Top 100 Children's Novels #11: When You Reach Me by Rebecca Stead
#11 When You Reach Me by Rebecca Stead (2009)
I sell this to kids in the library by saying it’s a cross between Beverly Clearly and Lost. And I always say “the ending will BLOW YOUR MIND.” Because it does. – Sharon Ozimy
This is a book you can give to any kind of kid with any kind of interest and they will probably like it. Adults too. It’s such a strange but expertly written sci-fi meets mystery meets… something else. It’ll also make you scratch your brain a whole lot thinking about destiny and free-will. – Nicole Johnston
Sometimes, not very often, you pick up a book and read it, and when you finish, you think, This book was whole and complete and beautifully, wonderfully crafted. That’s the experience I had reading When You Reach Me. Not a cliché in sight, just clean, pure prose and a story that takes you by the hand and doesn’t let go till the last word. It’s the kind of book that makes you want to thank the author personally for writing it. – Kate Coombs
Possibly the best-plotted middle-grade book ever written. – Sam Eddington
Why helloooo, little miss I-almost-made-it-to-the-top-ten-children’s-novels-of-all-time! The last time this book appeared on the Top 100 list I wrote, “There is no way of knowing if When You Reach Me would be this high on the list if it hadn’t just won itself a shiny gold Newbery Medal. When I redo this poll in ten years, there is a fairly good chance that the book will either disappear entirelly from this list, or crawl even higher in the estimation of folks as more and more people read it.” Well, it hasn’t been ten years yet, but judging how quickly this book climbed from its original position at #39, things are looking up, don’t you think?
The summary from my original review reads, “It’s the late 70s and the unthinkable has occurred. While walking home, Miranda’s best friend Sal is punched in the stomach for no good reason. After that, he refuses to hang out with Miranda anymore. Forced to make other friends, Miranda befriends the class yukster and a girl who has also recently broken up with her best friend too. But strange things are afoot in the midst of all this. Miranda has started receiving tiny notes with mysterious messages. They say things like ‘I am coming to save your friend’s life and my own’ and ‘You will want proof. 3 p.m. today: Colin’s knapsack.’ Miranda doesn’t know who is writing these things or where they are coming from but it is infinitely clear that the notes know things that no one could know. Small personal things that seem to know what she’s thinking. Now Miranda’s helping her mom study for the $20,000 Pyramid show all the while being driven closer and closer to the moment when it all comes together. When you eliminate the possible all that remains, no matter how extraordinary, is the impossible.”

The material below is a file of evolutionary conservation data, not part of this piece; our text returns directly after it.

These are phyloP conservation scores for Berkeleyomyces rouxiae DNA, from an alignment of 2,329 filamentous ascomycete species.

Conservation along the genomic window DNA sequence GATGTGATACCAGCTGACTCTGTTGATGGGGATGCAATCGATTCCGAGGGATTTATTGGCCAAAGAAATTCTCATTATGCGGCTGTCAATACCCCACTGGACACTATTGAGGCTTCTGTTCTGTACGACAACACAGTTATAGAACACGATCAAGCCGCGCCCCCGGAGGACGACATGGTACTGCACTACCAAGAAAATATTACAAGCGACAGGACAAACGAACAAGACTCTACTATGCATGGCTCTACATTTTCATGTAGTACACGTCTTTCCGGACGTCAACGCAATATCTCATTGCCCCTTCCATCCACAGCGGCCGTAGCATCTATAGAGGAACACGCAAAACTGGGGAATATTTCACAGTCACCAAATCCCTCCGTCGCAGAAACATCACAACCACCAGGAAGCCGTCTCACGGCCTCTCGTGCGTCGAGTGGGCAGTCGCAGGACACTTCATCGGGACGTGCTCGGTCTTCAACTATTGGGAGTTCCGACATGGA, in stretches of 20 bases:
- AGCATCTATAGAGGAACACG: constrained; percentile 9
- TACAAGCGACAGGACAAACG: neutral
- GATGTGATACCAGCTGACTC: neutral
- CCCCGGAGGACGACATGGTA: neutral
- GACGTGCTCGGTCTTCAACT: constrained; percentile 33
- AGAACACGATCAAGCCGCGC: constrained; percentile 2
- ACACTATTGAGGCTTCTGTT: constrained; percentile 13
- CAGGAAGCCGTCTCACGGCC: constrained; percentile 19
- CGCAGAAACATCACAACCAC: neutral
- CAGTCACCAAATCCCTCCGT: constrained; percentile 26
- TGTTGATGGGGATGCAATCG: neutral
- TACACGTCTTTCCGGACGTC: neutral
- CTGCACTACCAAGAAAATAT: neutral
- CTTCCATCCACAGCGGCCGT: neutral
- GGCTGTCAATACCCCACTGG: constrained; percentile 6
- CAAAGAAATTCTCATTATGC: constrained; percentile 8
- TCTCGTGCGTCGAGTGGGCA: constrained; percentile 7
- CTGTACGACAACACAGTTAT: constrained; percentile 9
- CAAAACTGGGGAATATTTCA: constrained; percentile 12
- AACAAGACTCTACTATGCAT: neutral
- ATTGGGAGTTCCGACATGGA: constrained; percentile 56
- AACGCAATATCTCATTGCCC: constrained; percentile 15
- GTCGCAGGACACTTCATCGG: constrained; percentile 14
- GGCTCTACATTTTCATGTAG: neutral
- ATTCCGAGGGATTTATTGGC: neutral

Originally titled You Are Here (which may explain the image on the cover a bit better), author Rebecca Stead had only previously written the science fiction middle grade novel First Light, before penning this newest book. In May of 2009 I, being no fool, interviewed Rebecca right quick so as to talk to her about the book. I asked her where the ideas for the book came from. She answered, “The ‘big idea’ behind the book was sparked by a newspaper article about a man who walked up to a policeman and said that he had no idea who he was or why he was there. All he could remember was that his wife, Penny, and their two daughters had been in a terrible accident and needed help. But the police could find no evidence of any kind of accident. They circulated his photo around the country and eventually he was claimed by Penny, who did exist, who was in perfect health, but who was his fiancée, not his wife. No kids, no accident. I thought to myself, what if he knows something we don’t? That’s the kind of thing that gives me chills.
When I asked her if the continuity in the book caused havoc, she had a fascinating answer: